Having students use gratitude counteracts students having anxious thoughts because they will be having positive thoughts instead. Having a gratitude journal is a great strategy for managing worry. When students are feeling worried they can jot down three things that they are thankful for and their positive thoughts will push out the negative ones.
3. Conversations about managing worry can promote healthy habits
One great way to manage worry is to exercise. While you only have so much control over how much exercise your students get, you can at least have conversations about how movement makes your brain think more positively and incorporate movement into your school day.
4. Students will take more chances with their learning
Students who are feeling worried are bogged down by “what ifs” and can be worried to do anything imperfectly. Having students learn to manage their worry will open up the door to move away from what ifs and take chances in their learning. When they learn to manage worry they will be more comfortable making mistakes.
5. Students will be able to better focus throughout the day
Worry and anxiety can cause students to zone out or be constantly thinking about the different situations that are making them anxious. They will be better able to focus when they can manage this anxiety and choose a coping strategy that works best for them and the situation.
5 Tips and Ideas for Teaching Managing Worry
Below are tips and ideas for teaching coping skills for managing worry.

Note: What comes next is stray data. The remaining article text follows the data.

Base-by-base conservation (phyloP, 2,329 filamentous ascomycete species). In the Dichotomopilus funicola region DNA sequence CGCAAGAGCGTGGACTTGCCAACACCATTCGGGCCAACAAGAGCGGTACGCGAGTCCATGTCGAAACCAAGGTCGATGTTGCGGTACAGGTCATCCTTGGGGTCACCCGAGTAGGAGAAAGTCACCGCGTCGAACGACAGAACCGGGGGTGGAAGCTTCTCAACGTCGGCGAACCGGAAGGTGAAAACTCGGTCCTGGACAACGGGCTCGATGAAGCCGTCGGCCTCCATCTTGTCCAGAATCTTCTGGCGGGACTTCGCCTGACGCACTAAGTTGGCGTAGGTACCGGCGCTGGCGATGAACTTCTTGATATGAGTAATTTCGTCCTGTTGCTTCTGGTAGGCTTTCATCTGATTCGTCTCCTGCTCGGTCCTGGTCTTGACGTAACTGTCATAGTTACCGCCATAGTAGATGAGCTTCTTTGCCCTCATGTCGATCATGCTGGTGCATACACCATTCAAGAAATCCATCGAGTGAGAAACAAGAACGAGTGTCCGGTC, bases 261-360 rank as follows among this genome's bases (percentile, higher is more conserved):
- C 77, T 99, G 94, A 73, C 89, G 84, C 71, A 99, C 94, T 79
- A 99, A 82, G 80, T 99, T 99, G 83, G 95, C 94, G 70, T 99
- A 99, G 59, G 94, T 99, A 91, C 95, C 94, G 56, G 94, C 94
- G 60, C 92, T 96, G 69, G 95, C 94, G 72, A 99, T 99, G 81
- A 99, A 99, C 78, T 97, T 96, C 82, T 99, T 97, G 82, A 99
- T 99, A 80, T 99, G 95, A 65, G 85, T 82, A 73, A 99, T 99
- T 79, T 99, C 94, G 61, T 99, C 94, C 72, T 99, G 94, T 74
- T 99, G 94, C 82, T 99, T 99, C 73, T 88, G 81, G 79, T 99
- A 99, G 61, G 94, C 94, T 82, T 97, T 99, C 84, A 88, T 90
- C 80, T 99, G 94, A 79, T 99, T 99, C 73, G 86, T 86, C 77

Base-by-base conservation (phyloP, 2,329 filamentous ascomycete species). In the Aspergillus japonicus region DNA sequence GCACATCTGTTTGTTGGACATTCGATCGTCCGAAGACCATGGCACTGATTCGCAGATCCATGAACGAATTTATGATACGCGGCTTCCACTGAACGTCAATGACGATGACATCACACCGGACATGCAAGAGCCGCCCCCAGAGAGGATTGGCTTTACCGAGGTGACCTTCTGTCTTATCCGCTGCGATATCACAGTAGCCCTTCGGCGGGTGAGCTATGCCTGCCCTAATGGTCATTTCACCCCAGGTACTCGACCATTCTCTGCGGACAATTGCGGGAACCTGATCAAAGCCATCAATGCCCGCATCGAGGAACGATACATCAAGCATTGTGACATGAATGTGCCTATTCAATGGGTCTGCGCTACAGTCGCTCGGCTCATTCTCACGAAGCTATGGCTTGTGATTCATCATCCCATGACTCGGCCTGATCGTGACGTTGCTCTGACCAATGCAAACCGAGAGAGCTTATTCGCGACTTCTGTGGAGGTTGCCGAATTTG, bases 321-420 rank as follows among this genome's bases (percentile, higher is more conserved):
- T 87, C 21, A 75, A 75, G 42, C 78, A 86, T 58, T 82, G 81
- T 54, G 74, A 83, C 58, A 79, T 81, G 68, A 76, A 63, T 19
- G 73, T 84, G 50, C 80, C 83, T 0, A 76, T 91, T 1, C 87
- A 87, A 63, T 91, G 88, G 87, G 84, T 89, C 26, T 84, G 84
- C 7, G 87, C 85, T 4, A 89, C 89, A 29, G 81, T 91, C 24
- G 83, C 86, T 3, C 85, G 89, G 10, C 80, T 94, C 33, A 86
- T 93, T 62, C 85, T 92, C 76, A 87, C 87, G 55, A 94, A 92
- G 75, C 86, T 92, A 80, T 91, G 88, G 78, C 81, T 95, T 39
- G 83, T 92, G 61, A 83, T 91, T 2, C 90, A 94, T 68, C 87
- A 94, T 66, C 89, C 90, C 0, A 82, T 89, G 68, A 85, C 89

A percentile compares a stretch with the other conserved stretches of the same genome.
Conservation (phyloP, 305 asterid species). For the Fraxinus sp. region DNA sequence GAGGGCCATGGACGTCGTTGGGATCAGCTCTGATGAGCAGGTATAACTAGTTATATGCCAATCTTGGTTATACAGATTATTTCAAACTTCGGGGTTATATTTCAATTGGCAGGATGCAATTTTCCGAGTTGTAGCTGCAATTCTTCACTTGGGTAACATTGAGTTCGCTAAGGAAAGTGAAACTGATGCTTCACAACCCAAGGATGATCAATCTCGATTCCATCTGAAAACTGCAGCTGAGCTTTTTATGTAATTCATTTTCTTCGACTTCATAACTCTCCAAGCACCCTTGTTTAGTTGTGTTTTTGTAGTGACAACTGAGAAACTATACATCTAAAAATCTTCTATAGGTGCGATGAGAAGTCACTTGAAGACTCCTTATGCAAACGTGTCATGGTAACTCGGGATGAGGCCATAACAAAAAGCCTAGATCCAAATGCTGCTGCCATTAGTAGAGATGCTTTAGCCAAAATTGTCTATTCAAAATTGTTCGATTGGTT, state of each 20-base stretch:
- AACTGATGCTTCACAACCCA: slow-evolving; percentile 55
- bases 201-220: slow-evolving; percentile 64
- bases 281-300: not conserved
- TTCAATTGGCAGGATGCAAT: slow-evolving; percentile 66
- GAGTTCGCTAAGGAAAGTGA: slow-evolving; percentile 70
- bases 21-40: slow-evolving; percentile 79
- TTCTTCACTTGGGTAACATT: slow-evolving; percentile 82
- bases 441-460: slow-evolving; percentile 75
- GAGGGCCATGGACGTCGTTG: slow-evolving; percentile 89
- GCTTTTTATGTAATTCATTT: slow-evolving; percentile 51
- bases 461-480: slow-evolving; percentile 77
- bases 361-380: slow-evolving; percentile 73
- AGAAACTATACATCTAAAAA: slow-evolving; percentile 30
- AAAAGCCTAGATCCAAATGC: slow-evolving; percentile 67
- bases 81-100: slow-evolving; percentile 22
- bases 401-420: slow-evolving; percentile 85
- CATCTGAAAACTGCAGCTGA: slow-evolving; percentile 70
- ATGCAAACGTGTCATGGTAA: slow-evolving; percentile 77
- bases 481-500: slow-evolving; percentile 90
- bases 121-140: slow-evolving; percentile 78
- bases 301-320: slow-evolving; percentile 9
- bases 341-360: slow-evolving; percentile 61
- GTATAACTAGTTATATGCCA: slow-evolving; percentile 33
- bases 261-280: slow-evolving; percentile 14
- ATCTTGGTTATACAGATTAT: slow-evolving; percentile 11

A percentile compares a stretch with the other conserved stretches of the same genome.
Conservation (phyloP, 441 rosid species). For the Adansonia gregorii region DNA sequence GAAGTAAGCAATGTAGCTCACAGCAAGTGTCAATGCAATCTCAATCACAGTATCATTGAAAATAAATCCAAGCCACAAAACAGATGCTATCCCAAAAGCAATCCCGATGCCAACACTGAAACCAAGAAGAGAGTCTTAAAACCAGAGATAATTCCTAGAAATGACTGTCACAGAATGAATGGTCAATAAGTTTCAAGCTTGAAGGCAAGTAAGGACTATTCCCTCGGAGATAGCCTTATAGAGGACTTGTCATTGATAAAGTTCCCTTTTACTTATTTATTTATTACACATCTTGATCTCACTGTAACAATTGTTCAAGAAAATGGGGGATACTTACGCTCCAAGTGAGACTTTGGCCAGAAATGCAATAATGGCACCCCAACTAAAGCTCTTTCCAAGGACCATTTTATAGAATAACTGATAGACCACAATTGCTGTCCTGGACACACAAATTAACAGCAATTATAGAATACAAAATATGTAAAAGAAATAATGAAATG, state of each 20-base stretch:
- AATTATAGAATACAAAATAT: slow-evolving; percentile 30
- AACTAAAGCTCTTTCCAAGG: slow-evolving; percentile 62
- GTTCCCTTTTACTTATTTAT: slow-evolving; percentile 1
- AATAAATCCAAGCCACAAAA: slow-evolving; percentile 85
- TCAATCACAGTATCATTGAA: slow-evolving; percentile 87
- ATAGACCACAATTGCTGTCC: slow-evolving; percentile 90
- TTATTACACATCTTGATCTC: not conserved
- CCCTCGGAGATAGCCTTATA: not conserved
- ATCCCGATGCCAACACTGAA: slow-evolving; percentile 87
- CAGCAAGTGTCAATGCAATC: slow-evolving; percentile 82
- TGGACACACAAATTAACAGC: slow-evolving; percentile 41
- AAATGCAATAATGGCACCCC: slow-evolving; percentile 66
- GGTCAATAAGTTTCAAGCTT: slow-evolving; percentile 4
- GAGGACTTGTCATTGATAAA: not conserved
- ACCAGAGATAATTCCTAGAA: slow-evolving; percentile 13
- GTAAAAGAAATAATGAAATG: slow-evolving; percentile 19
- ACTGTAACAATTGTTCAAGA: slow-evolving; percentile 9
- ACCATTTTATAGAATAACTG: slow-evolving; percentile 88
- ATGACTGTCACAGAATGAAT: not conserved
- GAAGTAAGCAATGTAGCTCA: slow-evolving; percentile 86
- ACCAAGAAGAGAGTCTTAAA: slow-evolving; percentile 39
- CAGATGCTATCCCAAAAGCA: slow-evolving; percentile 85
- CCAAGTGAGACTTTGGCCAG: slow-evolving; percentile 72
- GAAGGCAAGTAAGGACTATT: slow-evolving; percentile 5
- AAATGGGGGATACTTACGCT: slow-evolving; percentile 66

1. Read Aloud Picture Books about Managing Worry
Picture books are a great way to introduce and teach an SEL topic. It gets students thinking about the topic and activating their background knowledge. Check out this list of picture books for teaching managing worry!
2. Watch Videos about Managing Worry
There are tons of free online videos out there that promote social emotional learning. It’s a fun and engaging way to teach SEL skills that your students will enjoy. Check out these videos for teaching managing worry!
3. Explicitly Teach Vocabulary Related to Worry
Vocabulary words can help students develop understanding of managing worry and create connections through related words. Our managing worry SEL unit includes ten vocabulary cards with words related to the SEL topic. It is important for students to be able to see, hear, and use relevant vocabulary while learning. One idea for how to use them is to create an SEL word wall as students learn the words.